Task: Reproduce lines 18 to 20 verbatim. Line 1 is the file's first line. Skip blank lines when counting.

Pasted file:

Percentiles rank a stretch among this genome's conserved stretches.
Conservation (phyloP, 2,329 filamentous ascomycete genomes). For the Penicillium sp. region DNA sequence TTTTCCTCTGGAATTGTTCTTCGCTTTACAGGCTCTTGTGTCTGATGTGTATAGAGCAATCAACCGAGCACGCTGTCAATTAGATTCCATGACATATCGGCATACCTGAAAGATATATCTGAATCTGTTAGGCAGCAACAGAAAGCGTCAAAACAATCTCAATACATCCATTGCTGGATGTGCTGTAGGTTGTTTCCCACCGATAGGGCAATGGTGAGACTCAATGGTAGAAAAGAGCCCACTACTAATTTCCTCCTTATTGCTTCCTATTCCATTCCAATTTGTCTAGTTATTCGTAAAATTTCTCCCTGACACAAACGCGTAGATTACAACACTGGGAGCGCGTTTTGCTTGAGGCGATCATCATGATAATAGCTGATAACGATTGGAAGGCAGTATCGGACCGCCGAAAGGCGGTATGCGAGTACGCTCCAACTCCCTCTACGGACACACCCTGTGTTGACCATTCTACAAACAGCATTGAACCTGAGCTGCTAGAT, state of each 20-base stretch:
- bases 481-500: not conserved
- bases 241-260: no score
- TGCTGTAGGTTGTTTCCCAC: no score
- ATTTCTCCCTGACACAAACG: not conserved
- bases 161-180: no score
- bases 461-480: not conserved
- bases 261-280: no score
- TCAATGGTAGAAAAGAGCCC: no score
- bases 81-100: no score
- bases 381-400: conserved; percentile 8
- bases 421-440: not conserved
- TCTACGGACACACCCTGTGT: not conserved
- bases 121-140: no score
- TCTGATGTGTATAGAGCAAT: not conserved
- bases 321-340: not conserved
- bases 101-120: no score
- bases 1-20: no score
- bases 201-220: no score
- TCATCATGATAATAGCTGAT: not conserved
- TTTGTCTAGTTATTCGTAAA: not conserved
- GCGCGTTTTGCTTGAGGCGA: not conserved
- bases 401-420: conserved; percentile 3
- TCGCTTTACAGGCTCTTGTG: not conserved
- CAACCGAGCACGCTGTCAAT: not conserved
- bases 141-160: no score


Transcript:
- bases 101-120: no score
- bases 1-20: no score
- bases 201-220: no score